Once it has been determined that your follicular growth is optimal then we will schedule your egg retrieval. This is achieved by the administration of a carefully timed ‘trigger shot’ that allows for the final maturation of the follicles and readies the eggs for release. The exact nature of the shot depends on your response to stimulation and you will be given full instructions at the time. You will be given a precise time for the trigger and it is very important that you stick with this time.
You will be under deep sedation anesthesia for the egg retrieval procedure, under the care of a MD anesthesiologist. The anesthesiologist will keep you asleep for the procedure. You will be given instructions as to when we need you to arrive at the clinic and how to prepare for the case.
The retrieval itself utilizes the same vaginal probe ultrasound that was used during the monitoring phase of treatment, but with a guide attached to it. That guide allows a needle to be passed through the back of the vagina and into the ovary under direct visualization. The needle itself allows both the contents of the follicle to be aspirated, and then media to be pushed back into the follicle to ‘rinse it out’. Then the fluid is passed to the embryologist in order to look for the egg. They are very visible within the fluid from the follicle, and they can be separated and placed into culture media.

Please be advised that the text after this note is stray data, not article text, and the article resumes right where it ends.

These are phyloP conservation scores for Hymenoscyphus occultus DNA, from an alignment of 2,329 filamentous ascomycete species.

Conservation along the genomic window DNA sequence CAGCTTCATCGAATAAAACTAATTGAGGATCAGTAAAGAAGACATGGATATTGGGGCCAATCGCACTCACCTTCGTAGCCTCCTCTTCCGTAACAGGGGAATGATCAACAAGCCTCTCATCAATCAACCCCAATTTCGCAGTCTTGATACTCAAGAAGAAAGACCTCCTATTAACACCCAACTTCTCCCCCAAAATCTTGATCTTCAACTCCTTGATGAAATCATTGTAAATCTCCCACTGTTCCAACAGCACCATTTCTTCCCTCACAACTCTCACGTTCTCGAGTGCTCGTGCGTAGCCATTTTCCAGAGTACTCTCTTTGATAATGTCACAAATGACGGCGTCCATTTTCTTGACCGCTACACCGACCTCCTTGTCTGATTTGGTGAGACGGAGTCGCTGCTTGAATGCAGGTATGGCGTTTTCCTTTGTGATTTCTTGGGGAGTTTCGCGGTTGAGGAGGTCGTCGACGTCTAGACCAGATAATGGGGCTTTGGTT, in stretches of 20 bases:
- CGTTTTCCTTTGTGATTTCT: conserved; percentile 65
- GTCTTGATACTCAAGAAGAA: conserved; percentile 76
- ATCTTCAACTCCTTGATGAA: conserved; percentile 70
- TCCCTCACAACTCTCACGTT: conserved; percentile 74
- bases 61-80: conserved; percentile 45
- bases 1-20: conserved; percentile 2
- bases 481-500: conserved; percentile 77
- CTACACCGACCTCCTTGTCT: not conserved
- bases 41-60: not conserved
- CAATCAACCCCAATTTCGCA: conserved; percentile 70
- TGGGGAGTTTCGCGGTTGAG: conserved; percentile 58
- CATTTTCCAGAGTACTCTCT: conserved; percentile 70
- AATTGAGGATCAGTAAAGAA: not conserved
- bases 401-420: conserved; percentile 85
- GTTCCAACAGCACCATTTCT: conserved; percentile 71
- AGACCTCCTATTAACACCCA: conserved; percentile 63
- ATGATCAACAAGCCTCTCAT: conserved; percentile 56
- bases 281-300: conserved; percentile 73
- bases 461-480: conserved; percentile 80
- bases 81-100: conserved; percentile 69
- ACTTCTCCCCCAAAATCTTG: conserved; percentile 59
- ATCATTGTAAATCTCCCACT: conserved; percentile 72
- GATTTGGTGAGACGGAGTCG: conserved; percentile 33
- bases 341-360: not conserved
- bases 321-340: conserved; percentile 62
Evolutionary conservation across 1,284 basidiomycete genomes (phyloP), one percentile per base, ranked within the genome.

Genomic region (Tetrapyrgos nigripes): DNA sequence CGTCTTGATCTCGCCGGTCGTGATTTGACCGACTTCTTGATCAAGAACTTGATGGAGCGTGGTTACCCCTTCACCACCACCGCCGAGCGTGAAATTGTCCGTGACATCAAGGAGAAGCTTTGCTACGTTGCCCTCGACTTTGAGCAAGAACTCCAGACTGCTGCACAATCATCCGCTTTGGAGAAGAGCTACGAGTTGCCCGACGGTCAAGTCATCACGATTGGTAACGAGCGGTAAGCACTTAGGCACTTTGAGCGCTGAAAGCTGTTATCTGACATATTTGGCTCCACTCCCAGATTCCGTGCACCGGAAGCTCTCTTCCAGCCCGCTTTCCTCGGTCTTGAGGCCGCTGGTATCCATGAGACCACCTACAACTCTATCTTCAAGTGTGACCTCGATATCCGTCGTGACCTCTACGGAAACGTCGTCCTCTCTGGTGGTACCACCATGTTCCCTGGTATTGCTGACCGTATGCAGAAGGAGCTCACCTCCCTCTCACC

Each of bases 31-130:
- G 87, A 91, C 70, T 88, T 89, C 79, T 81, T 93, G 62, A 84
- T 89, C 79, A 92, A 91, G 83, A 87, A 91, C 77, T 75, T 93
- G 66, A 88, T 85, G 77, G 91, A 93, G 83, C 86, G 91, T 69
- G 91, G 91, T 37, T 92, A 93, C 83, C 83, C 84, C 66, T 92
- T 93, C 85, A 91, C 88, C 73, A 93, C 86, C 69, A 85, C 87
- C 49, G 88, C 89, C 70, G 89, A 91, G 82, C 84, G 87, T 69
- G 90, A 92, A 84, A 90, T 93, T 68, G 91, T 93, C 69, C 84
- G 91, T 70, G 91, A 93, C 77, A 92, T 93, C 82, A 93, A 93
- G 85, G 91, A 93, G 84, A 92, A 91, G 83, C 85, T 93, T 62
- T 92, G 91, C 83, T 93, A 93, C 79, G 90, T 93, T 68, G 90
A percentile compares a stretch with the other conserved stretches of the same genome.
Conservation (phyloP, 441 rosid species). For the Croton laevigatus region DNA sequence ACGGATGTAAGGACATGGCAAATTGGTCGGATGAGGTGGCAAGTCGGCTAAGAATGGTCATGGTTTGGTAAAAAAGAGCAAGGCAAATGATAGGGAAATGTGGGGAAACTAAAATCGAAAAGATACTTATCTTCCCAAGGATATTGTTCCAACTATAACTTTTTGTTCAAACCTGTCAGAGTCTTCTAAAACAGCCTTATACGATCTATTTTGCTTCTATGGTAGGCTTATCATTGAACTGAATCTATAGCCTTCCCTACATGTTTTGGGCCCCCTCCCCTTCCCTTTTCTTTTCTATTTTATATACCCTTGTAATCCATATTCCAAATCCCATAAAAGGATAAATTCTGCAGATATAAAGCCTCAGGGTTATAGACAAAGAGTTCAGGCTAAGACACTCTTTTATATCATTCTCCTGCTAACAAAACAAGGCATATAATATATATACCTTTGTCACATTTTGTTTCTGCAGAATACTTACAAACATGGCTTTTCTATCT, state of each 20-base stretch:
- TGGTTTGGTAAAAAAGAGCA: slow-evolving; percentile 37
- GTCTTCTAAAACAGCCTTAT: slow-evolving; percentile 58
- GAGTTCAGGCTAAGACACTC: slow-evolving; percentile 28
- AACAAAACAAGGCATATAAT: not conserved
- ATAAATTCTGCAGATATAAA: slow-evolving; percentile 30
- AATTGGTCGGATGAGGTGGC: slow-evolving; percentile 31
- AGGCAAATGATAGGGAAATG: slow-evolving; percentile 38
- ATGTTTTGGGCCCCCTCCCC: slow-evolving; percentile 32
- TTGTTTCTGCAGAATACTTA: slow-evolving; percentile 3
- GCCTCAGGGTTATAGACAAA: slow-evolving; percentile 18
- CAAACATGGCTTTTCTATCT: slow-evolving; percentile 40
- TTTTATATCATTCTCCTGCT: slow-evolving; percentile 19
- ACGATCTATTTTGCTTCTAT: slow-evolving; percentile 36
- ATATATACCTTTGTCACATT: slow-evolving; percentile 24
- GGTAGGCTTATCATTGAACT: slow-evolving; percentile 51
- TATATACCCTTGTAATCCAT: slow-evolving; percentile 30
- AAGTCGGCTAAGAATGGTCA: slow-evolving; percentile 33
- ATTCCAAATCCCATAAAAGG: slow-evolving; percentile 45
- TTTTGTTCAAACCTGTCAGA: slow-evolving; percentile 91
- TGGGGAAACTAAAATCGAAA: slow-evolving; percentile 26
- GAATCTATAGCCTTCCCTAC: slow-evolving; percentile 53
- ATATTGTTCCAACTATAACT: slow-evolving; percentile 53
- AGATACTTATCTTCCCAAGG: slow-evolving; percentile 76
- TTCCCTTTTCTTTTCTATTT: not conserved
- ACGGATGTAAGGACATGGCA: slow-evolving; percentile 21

This step also utilizes the IVF Witness RFID tagging system which allows us to allocate your name to the tag that has been placed on the dish for chain of custody monitoring of the identity of all samples. This ensures that the right eggs, sperm, and embryos are used for every procedure we do.